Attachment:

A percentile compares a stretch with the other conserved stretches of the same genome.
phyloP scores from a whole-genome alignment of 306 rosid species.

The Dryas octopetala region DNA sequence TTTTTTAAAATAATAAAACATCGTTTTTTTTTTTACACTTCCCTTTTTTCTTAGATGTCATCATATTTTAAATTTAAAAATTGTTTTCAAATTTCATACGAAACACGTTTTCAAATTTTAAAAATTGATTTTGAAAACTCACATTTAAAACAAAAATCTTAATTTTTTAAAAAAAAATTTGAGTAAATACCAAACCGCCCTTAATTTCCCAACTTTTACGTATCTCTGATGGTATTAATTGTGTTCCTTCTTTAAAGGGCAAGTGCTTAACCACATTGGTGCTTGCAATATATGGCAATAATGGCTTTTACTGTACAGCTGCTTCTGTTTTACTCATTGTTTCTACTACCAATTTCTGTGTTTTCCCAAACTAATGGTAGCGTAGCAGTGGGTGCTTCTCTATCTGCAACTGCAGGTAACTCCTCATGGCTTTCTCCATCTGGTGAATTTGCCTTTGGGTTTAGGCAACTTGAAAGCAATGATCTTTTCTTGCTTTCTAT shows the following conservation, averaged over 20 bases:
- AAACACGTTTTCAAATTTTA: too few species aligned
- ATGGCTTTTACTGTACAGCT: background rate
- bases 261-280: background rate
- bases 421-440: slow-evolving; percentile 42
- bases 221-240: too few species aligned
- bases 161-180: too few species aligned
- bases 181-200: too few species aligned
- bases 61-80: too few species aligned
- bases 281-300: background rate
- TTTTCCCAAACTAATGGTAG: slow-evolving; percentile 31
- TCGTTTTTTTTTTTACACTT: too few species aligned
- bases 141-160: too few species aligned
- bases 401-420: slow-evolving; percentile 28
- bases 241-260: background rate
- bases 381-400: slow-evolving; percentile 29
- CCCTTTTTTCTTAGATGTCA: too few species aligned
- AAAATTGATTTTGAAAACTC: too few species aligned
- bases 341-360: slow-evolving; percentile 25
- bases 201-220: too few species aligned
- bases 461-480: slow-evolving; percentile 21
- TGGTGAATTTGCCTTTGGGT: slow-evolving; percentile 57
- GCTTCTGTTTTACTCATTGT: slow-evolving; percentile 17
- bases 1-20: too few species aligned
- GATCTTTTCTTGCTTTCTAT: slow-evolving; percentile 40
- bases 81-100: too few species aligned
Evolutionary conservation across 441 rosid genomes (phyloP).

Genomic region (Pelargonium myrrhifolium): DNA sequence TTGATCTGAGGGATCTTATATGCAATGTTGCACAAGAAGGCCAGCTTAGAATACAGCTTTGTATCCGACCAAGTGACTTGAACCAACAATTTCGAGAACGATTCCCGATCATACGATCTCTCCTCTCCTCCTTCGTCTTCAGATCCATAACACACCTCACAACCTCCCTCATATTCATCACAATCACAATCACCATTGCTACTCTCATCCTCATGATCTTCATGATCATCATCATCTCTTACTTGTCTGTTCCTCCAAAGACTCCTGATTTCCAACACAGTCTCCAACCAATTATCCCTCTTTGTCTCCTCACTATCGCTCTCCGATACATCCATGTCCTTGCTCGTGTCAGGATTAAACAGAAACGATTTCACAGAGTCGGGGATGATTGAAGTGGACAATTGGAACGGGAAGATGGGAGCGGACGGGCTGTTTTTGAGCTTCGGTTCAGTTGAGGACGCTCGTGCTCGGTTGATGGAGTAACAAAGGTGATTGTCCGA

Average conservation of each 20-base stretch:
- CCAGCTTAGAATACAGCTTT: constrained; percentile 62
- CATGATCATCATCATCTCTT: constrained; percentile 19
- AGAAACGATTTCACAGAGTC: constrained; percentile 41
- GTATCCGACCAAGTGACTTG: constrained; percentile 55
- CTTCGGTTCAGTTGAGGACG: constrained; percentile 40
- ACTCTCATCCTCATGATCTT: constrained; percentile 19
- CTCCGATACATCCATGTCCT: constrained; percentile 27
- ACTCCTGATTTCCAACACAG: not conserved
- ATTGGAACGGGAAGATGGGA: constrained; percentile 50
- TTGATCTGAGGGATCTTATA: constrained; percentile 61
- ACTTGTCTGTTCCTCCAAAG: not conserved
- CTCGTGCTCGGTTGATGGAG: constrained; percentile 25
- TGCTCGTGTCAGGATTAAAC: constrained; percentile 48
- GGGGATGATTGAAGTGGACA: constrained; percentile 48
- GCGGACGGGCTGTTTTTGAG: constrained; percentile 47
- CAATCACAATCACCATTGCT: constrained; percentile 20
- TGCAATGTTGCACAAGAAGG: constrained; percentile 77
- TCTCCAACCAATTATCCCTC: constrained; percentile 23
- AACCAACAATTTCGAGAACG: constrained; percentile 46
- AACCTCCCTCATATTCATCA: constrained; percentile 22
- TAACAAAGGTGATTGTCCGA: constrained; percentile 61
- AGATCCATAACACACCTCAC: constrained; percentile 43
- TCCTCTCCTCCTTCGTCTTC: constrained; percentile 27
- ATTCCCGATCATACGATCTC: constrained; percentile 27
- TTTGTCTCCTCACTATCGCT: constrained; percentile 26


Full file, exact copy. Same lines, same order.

A percentile compares a stretch with the other conserved stretches of the same genome.
phyloP scores from a whole-genome alignment of 306 rosid species.

The Dryas octopetala region DNA sequence TTTTTTAAAATAATAAAACATCGTTTTTTTTTTTACACTTCCCTTTTTTCTTAGATGTCATCATATTTTAAATTTAAAAATTGTTTTCAAATTTCATACGAAACACGTTTTCAAATTTTAAAAATTGATTTTGAAAACTCACATTTAAAACAAAAATCTTAATTTTTTAAAAAAAAATTTGAGTAAATACCAAACCGCCCTTAATTTCCCAACTTTTACGTATCTCTGATGGTATTAATTGTGTTCCTTCTTTAAAGGGCAAGTGCTTAACCACATTGGTGCTTGCAATATATGGCAATAATGGCTTTTACTGTACAGCTGCTTCTGTTTTACTCATTGTTTCTACTACCAATTTCTGTGTTTTCCCAAACTAATGGTAGCGTAGCAGTGGGTGCTTCTCTATCTGCAACTGCAGGTAACTCCTCATGGCTTTCTCCATCTGGTGAATTTGCCTTTGGGTTTAGGCAACTTGAAAGCAATGATCTTTTCTTGCTTTCTAT shows the following conservation, averaged over 20 bases:
- AAACACGTTTTCAAATTTTA: too few species aligned
- ATGGCTTTTACTGTACAGCT: background rate
- bases 261-280: background rate
- bases 421-440: slow-evolving; percentile 42
- bases 221-240: too few species aligned
- bases 161-180: too few species aligned
- bases 181-200: too few species aligned
- bases 61-80: too few species aligned
- bases 281-300: background rate
- TTTTCCCAAACTAATGGTAG: slow-evolving; percentile 31
- TCGTTTTTTTTTTTACACTT: too few species aligned
- bases 141-160: too few species aligned
- bases 401-420: slow-evolving; percentile 28
- bases 241-260: background rate
- bases 381-400: slow-evolving; percentile 29
- CCCTTTTTTCTTAGATGTCA: too few species aligned
- AAAATTGATTTTGAAAACTC: too few species aligned
- bases 341-360: slow-evolving; percentile 25
- bases 201-220: too few species aligned
- bases 461-480: slow-evolving; percentile 21
- TGGTGAATTTGCCTTTGGGT: slow-evolving; percentile 57
- GCTTCTGTTTTACTCATTGT: slow-evolving; percentile 17
- bases 1-20: too few species aligned
- GATCTTTTCTTGCTTTCTAT: slow-evolving; percentile 40
- bases 81-100: too few species aligned
Evolutionary conservation across 441 rosid genomes (phyloP).

Genomic region (Pelargonium myrrhifolium): DNA sequence TTGATCTGAGGGATCTTATATGCAATGTTGCACAAGAAGGCCAGCTTAGAATACAGCTTTGTATCCGACCAAGTGACTTGAACCAACAATTTCGAGAACGATTCCCGATCATACGATCTCTCCTCTCCTCCTTCGTCTTCAGATCCATAACACACCTCACAACCTCCCTCATATTCATCACAATCACAATCACCATTGCTACTCTCATCCTCATGATCTTCATGATCATCATCATCTCTTACTTGTCTGTTCCTCCAAAGACTCCTGATTTCCAACACAGTCTCCAACCAATTATCCCTCTTTGTCTCCTCACTATCGCTCTCCGATACATCCATGTCCTTGCTCGTGTCAGGATTAAACAGAAACGATTTCACAGAGTCGGGGATGATTGAAGTGGACAATTGGAACGGGAAGATGGGAGCGGACGGGCTGTTTTTGAGCTTCGGTTCAGTTGAGGACGCTCGTGCTCGGTTGATGGAGTAACAAAGGTGATTGTCCGA

Average conservation of each 20-base stretch:
- CCAGCTTAGAATACAGCTTT: constrained; percentile 62
- CATGATCATCATCATCTCTT: constrained; percentile 19
- AGAAACGATTTCACAGAGTC: constrained; percentile 41
- GTATCCGACCAAGTGACTTG: constrained; percentile 55
- CTTCGGTTCAGTTGAGGACG: constrained; percentile 40
- ACTCTCATCCTCATGATCTT: constrained; percentile 19
- CTCCGATACATCCATGTCCT: constrained; percentile 27
- ACTCCTGATTTCCAACACAG: not conserved
- ATTGGAACGGGAAGATGGGA: constrained; percentile 50
- TTGATCTGAGGGATCTTATA: constrained; percentile 61
- ACTTGTCTGTTCCTCCAAAG: not conserved
- CTCGTGCTCGGTTGATGGAG: constrained; percentile 25
- TGCTCGTGTCAGGATTAAAC: constrained; percentile 48
- GGGGATGATTGAAGTGGACA: constrained; percentile 48
- GCGGACGGGCTGTTTTTGAG: constrained; percentile 47
- CAATCACAATCACCATTGCT: constrained; percentile 20
- TGCAATGTTGCACAAGAAGG: constrained; percentile 77
- TCTCCAACCAATTATCCCTC: constrained; percentile 23
- AACCAACAATTTCGAGAACG: constrained; percentile 46
- AACCTCCCTCATATTCATCA: constrained; percentile 22
- TAACAAAGGTGATTGTCCGA: constrained; percentile 61
- AGATCCATAACACACCTCAC: constrained; percentile 43
- TCCTCTCCTCCTTCGTCTTC: constrained; percentile 27
- ATTCCCGATCATACGATCTC: constrained; percentile 27
- TTTGTCTCCTCACTATCGCT: constrained; percentile 26